View Description Hide DescriptionThe vapor above heated lithium oxide (Li_{2}O) has been investigated mass spectrometrically and by infrared matrix‐isolation spectroscopy. The vapor composition and Knudsen effusion rates were measured as functions of temperature, and the matrix spectra of the principal lithium oxide species—Li_{2}O, LiO, Li_{2}O_{2}—identified and analyzed for different isotopic abundances. The predominant vapor species Li^{7} _{2}O is probably linear with r(Li–O) = 1.59 Å, and has fundamentals ν_{1}, ν_{2}, ν_{3} at [760], [140], and 987 cm^{—1}, respectively. Its heat of formation ΔH _{0}°(f) = —43.7±2.5 kcal/mole. The diatomic molecule Li^{7}O has ν = 745 cm^{—1}, an estimated bond length r = 1.62 Å, and ΔH _{0}°(f) = +16.0±5 kcal/mole. The previously undetected molecule Li^{7} _{2}O_{2} is shown to resemble the alkali halide dimers in having a planar rhombic (V_{h} ) structure for which the O–Li–O angle and Li–O bond length are estimated to be 116° and 1.90 Å, respectively. Its B _{2u } and B _{3u } frequencies are found at 324 and 522 cm^{—1}, respectively, in a krypton matrix. The remaining unobserved modes are estimated in cm^{—1} as follows: ν_{1}(A_{g} ) = 400, ν_{2}(A_{g} ^{t} ) = 250, ν_{3}(B _{1g }) = 300, ν_{4}(B _{1u }) = 270. Its ΔH _{0}°(f) = +27.5+6 kcal/mole.

Time‐Dependent Perturbation—Variation Method
View Description Hide DescriptionThrough the use of the time‐ordered perturbation expansion, an operator equation for the time‐dependent perturbation problem, of the same form as occurs in the time‐independent problem, is generated. Thus, a variational method can be used to study the time‐dependent case as well as the time‐independent case. This variational method is used to recover the Dirac expansion as an example of a solution in series form, and it is also used to develop a simple (approximate) analytic solution as an example of a solution in closed form.

Vibrational Spectra and the Inversion Phenomenon in Cyanamide and Deuterated Cyanamide
View Description Hide DescriptionThe infrared and Raman spectra of H_{2}NCN and D_{2}NCN have been examined in the liquid state in the region of 2.5 to 35 μ. Polarization data imply a planar configuration, but the experimental data for the region beyond 12 μ are inconsistent with this. The observed product rule ratio for the symmetric N–H stretch, NH_{2} deformation, N–C and C≡N stretches are also inconsistent with a planar molecule. The observations do fit a nonplanar molecule with an inversion barrier described by a Manning potential. The barrier height is found to be 660 cm^{—1}, with q _{0} = 0.17_{6} Å. Every distinct feature of the infrared and Raman spectra of the liquid state for both isotopic species may be given a satisfactory assignment with this model.

Neon—Hydrogen Ion—Molecule Reactions
View Description Hide DescriptionIon—molecule reactions producing NeH^{+} in a Ne–H_{2} mixture subjected to electron bombardment in the ion source of a mass spectrometer have been studied. Ionization‐efficiency curves show that NeH^{+} is primarily formed by reaction of H_{2} ^{+} and Ne. The calculated rate constant is in good agreement with theory when only H_{2} ^{+} ions in the second or higher vibrational levels are considered as reactant. The energetic requirements of reaction appear to be satisfied exclusively by internal energy of H_{2} ^{+}. At higher ion‐source pressures NeH^{+} is formed in a third‐order process which was found to be first order in hydrogen and second order in neon pressure. The ionization‐efficiency curve of the third‐order NeH^{+} closely resembles a Ne^{*} metastable excitation curve. Results suggest a Ne^{*}–H_{2}interaction producing a highly excited hydrogen molecule which subsequently ionizes to H_{2} ^{+} and then reacts with Ne producing NeH^{+}. The H_{2} ^{+}–He ion molecule reaction served as a sensitive probe to show that Ne^{*}–H_{2} collisions produce H_{2} ^{+} in vibrationally excited states with v≥5. A momentum‐transfer cross section calculated for the metastable atom—molecule interaction is in reasonable agreement with the measured cross section.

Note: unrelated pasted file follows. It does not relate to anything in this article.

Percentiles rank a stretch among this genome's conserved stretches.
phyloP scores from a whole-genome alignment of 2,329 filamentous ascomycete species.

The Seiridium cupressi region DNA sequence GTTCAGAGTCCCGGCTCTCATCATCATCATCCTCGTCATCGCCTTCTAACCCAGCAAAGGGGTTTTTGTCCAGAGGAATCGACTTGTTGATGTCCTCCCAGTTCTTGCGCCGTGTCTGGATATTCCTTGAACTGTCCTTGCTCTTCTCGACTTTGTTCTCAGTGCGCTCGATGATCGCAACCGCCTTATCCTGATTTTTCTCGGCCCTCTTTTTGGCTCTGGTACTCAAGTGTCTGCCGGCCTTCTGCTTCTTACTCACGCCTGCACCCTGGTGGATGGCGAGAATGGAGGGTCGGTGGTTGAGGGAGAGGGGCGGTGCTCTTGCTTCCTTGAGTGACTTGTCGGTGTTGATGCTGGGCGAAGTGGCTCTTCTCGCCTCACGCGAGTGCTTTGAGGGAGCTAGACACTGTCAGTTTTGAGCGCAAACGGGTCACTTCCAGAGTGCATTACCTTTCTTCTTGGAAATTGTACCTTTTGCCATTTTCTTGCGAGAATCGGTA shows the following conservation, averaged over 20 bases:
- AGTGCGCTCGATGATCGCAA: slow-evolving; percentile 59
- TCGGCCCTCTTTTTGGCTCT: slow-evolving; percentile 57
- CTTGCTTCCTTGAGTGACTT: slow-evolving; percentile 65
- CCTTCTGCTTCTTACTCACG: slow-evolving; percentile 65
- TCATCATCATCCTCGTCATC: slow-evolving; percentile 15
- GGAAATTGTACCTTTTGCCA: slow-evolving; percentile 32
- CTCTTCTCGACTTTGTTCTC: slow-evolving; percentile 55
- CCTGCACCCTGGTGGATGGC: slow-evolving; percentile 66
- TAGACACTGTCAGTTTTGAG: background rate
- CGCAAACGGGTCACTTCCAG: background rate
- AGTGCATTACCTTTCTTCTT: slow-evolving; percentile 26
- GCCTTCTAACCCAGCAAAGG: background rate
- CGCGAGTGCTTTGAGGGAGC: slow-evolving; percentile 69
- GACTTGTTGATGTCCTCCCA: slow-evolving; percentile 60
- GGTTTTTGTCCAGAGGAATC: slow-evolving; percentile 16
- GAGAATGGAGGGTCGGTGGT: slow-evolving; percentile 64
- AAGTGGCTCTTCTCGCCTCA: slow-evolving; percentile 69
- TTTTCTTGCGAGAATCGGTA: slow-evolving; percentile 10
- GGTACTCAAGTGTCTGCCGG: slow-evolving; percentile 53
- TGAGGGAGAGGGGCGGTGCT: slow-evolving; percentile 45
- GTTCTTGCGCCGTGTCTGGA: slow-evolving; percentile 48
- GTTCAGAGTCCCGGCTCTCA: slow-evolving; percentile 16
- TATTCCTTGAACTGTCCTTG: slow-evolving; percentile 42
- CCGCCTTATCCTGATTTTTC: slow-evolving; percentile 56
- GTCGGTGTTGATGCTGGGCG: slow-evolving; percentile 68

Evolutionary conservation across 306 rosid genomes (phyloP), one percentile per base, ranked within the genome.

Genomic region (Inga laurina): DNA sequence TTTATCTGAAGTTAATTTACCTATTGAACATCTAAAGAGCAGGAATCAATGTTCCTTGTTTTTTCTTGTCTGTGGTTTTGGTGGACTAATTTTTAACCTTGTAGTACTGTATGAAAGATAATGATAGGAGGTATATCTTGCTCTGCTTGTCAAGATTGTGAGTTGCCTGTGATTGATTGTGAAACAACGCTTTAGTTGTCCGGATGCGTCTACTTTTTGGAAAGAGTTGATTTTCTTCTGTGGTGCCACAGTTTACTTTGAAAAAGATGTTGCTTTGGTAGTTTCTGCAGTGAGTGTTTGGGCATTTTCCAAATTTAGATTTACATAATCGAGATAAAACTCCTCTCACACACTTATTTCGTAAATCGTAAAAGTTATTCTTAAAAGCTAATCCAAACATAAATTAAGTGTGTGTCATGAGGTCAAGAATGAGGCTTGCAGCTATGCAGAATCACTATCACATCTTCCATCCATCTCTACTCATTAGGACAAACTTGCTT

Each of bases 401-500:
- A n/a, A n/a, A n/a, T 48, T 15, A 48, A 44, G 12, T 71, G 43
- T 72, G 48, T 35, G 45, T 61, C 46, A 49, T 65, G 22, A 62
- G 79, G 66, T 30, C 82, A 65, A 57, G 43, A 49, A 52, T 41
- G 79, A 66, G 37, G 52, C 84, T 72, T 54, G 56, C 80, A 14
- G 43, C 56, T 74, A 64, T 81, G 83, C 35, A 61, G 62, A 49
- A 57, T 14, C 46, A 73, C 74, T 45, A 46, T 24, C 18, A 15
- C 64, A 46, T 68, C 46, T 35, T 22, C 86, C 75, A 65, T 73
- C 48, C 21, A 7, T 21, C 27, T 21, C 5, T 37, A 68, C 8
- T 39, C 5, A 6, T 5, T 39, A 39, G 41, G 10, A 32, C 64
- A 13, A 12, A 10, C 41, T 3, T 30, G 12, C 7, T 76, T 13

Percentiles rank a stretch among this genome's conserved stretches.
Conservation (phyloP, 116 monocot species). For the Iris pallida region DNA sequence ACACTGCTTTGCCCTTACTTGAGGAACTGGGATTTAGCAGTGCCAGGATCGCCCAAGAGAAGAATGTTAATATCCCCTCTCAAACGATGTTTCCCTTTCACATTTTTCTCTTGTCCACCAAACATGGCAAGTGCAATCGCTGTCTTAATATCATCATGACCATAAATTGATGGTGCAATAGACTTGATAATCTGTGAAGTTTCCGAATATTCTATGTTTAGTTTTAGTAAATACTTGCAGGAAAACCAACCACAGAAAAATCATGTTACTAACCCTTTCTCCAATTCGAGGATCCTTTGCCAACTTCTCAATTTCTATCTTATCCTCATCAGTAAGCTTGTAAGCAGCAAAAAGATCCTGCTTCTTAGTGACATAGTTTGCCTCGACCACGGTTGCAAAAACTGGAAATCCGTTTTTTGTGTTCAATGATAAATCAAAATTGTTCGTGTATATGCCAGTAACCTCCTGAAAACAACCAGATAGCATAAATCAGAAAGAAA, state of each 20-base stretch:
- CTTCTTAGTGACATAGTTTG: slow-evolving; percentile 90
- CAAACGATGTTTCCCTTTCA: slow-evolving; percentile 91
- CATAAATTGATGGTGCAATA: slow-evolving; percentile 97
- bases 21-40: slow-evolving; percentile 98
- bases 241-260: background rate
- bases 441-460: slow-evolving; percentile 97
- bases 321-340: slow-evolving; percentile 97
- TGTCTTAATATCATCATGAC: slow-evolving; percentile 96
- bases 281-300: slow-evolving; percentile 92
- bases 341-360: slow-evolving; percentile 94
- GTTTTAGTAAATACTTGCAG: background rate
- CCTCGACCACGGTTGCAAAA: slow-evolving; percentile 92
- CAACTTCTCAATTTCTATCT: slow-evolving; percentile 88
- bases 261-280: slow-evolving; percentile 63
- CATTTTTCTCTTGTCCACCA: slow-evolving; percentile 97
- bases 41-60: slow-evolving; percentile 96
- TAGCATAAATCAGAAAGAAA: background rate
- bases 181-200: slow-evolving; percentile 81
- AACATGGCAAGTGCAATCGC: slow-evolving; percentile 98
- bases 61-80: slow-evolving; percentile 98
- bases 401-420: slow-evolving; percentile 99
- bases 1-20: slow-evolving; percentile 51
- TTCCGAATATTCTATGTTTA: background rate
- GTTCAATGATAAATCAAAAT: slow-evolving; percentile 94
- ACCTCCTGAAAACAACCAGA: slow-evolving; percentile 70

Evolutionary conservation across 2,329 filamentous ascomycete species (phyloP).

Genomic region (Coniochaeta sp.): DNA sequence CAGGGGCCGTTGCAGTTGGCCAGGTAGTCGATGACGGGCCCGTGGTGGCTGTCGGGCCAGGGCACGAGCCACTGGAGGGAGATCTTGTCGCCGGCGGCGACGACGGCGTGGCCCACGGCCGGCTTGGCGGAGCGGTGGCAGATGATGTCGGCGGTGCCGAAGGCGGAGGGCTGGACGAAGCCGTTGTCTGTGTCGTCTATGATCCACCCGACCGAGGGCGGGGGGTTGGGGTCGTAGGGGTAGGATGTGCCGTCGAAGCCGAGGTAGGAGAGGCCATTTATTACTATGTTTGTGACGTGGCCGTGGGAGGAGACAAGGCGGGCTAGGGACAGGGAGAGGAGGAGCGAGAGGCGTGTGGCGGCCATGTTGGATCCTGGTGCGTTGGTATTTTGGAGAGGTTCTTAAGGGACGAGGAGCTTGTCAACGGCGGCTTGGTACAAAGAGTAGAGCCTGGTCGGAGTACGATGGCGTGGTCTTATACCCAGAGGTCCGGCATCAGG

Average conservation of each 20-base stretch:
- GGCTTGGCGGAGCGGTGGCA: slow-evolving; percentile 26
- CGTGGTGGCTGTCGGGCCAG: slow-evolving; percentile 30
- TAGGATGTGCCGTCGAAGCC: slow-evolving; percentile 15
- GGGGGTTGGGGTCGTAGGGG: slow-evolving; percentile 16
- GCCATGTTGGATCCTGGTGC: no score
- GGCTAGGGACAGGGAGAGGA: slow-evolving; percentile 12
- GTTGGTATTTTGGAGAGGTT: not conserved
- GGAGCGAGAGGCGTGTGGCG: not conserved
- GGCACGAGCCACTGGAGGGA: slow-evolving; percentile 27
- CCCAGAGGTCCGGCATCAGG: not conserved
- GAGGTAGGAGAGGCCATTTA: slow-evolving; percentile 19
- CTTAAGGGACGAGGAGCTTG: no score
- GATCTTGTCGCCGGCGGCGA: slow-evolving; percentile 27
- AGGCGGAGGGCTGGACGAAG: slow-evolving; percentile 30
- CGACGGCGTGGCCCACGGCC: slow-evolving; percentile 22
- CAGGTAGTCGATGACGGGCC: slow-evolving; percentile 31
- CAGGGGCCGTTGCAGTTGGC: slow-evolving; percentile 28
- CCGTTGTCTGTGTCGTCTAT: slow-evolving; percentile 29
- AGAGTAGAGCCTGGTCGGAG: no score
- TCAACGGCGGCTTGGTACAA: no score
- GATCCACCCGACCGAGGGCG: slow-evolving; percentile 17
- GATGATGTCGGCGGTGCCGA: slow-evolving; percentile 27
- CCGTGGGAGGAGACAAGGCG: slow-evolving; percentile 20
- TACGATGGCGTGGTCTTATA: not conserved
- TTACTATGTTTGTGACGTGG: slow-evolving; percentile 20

Computation of Unique NMR Parameters for ABC Systems with the Aid of C^{13}–H Satellite Spectra
View Description Hide DescriptionTheoreticalanalyses of protonmagnetic resonance spectra of ABC systems have on occasion resulted in more than one set of acceptable parameters. It is proposed that such ambiguities can be eliminated by requiring the parameters to satisfactorily predict not only the normal spectral patterns but also those of the C^{13}–H satellite spectra. This procedure has been successfully applied to tetravinylsilane and acrylonitrile.

X‐Ray Study of Critical Opalescence in Argon
View Description Hide DescriptionThe small‐angle x‐ray scattering from argon has been investigated at the critical pressure and at four other pressures over a range of temperatures above and below the liquid—vapor transition temperature for each pressure. For three of these pressures the angular distribution of the scattering was analyzed in terms of the Ornstein—Zernike theory of critical opalescence and found to be in good agreement with this theory. Values of the short‐range correlation length and relative values of the isothermal compressibility were determined for each condition of pressure and temperature. For the conditions for which compressibilities can be found by numerical differentiation of the isotherms of Michels, Levelt, and De Graff, the compressibility values calculated by numerical differentiation are in good agreement with those obtained from the scattering curves.